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Im New here (Natalie)

braelee2's picture
braelee2
Posts: 130
Joined: Sep 2010

Im 37 I have 4 children (20,14,11,&3) I just got colon cancer in August they removed it and I start chemo on Oct 4th. I get my port in about a week. this has been such a big blow. I feel like I can't even breath or sleep. I am so scared whats to come. Im really scared about loseing my hair. Everytime I talk or think about it I cry. Im trying to stay strong and positive for my family but it is really hard...

PGLGreg's picture
PGLGreg
Posts: 741
Joined: Jul 2006

You have our best wishes. You might not lose your hair during chemotherapy -- not everyone does. So you've already had surgery to remove the cancer?

--Greg

snowyswitzerland
Posts: 11
Joined: Aug 2010

I know just how you are feeling. I was diagnosed in February and have now just finished cycle 11 of my chemo. I cried a lot at the start as I have 2 children and all I could think about was staying well for them. Chemo has been tough. My hair didn't all fall out. It just thinned and now that has even stopped even though I am still having chemo. I have rarely been able to post on this board as I have been too tired but reading the daily posts has really given me the strength to get through the chemo. You can do this and you are not alone. I have been completely open with my children from the start and they have been fantastic. I have my last chemo in 2 weeks and then we are off on a family holiday to the South of France (we live in Switzerland).
Big hugs, Anne xxxxxx

biglaur's picture
biglaur
Posts: 72
Joined: Apr 2010

but you will find lots of compassion and information and friendship here. The unknown is difficult...it becomes less frightening as you become educated. This site will be helpful. I had so many misconceptions about chemo...I thought my hair would all fall out and I would throw up all the time and that would be it...well, my hair "thinned" but never all went away and I didn't throw up one time. Lots of other fun things happen...but stay strong and take 'em on one at a time...you'll do great! Keep asking questions...it's the best way to prepare yourself for what comes next. Laurie

Nana b's picture
Nana b
Posts: 3045
Joined: May 2009

You will be fine! Keep posting we are here for you; you are not alone. We have all been there and done that...and most of us are still here, please focus on most of us. Yes, for whatever reason, we lose our friends, can't change that. I honestly believe most of us are living then dying...hang in there. Hugs and Hugs again!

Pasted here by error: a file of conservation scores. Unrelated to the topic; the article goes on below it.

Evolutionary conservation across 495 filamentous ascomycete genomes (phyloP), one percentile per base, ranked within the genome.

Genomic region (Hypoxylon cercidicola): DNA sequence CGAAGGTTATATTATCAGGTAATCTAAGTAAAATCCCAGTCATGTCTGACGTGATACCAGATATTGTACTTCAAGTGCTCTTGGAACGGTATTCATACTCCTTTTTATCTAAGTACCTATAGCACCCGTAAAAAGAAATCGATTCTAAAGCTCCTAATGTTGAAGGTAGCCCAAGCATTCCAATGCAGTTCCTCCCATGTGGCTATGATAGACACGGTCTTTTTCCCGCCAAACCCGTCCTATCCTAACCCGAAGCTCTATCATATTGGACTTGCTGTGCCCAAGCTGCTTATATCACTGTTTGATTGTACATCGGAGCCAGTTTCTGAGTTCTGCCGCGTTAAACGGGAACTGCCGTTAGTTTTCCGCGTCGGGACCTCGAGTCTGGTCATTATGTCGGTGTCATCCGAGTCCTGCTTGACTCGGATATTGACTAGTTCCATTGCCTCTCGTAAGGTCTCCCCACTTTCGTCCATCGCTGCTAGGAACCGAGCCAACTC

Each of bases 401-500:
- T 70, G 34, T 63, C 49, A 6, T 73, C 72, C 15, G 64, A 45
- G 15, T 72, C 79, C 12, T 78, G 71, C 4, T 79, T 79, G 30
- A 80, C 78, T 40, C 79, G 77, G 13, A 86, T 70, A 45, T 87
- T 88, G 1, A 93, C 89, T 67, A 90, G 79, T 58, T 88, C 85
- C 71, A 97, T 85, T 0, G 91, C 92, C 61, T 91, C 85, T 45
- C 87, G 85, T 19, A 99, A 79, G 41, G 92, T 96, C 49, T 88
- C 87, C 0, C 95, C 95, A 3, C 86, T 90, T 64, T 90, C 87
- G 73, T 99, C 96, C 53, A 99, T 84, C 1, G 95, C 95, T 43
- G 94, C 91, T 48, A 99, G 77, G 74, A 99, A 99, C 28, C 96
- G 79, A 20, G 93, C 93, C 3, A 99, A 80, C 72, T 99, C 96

mark440's picture
mark440
Posts: 63
Joined: Jan 2010

You have come to the right place!!!! So many questions ,concerns, fears will all be answered here... Good luck! These are the best people in the world!!! They will be your second family...

Lovekitties's picture
Lovekitties
Posts: 3343
Joined: Jan 2010

So sorry for your diagnosis, but you have landed in the right spot by stopping in here.

We can all relate to the fear this brings. I have no experience with chemo (personal choice) but there are lots of folks here who can help you with any questions you have.

As for your hair, it is not a foregone conclusion that you will lose it. But if you should you there are some organizations which help cancer patients get wigs. Who knows you may be one of those people who looks great bald!

Seriously, there are lots of wonderful folks on here who will be glad to help you navigate thru this.

Wishing you best results with the chemo. Keep coming back here so we know how you are doing.

Hugs

Marie who loves kitties

Sonia32's picture
Sonia32
Posts: 1078
Joined: Mar 2009

Just wanted to welcome you to the site. Your amongst great people, please dont be afraid to ask any questions you need to. Hugs Sonia

iluvmms's picture
iluvmms
Posts: 134
Joined: Aug 2009

I was diagnosed at 38 in july of 2009, i didnt loose my hair, thined some though. I wa stage 4 and had bowel resection, and liver resection, and I am done with chemo and in remission, so keep your chin up!! We are all here ofr you and in the same boat.

Christy

taraHK
Posts: 1961
Joined: Aug 2003

Welcome to this board although I am sorry you have cause to be here.

Your fear and anxiety are of course completely normal. Keep breathing OUT as well as in! Don't be afraid to ask your docs for some mild/temporary medicine for anxiety or sleep if you feel that might be helpful.

Do you know yet what drug combination you will be on? Most of the chemo "cocktails" for colorectal cancer do NOT cause complete hair loss. Many people experience some hair thinning.

I found it helpful to be open with my children when I was diagnosed. They were 10 and 12. They are now turning 18 and 20 and boy have I loved every minute of being with them these past 8 years -- even all the horrors of raising teenagers! They have been my prime motivation in my fight.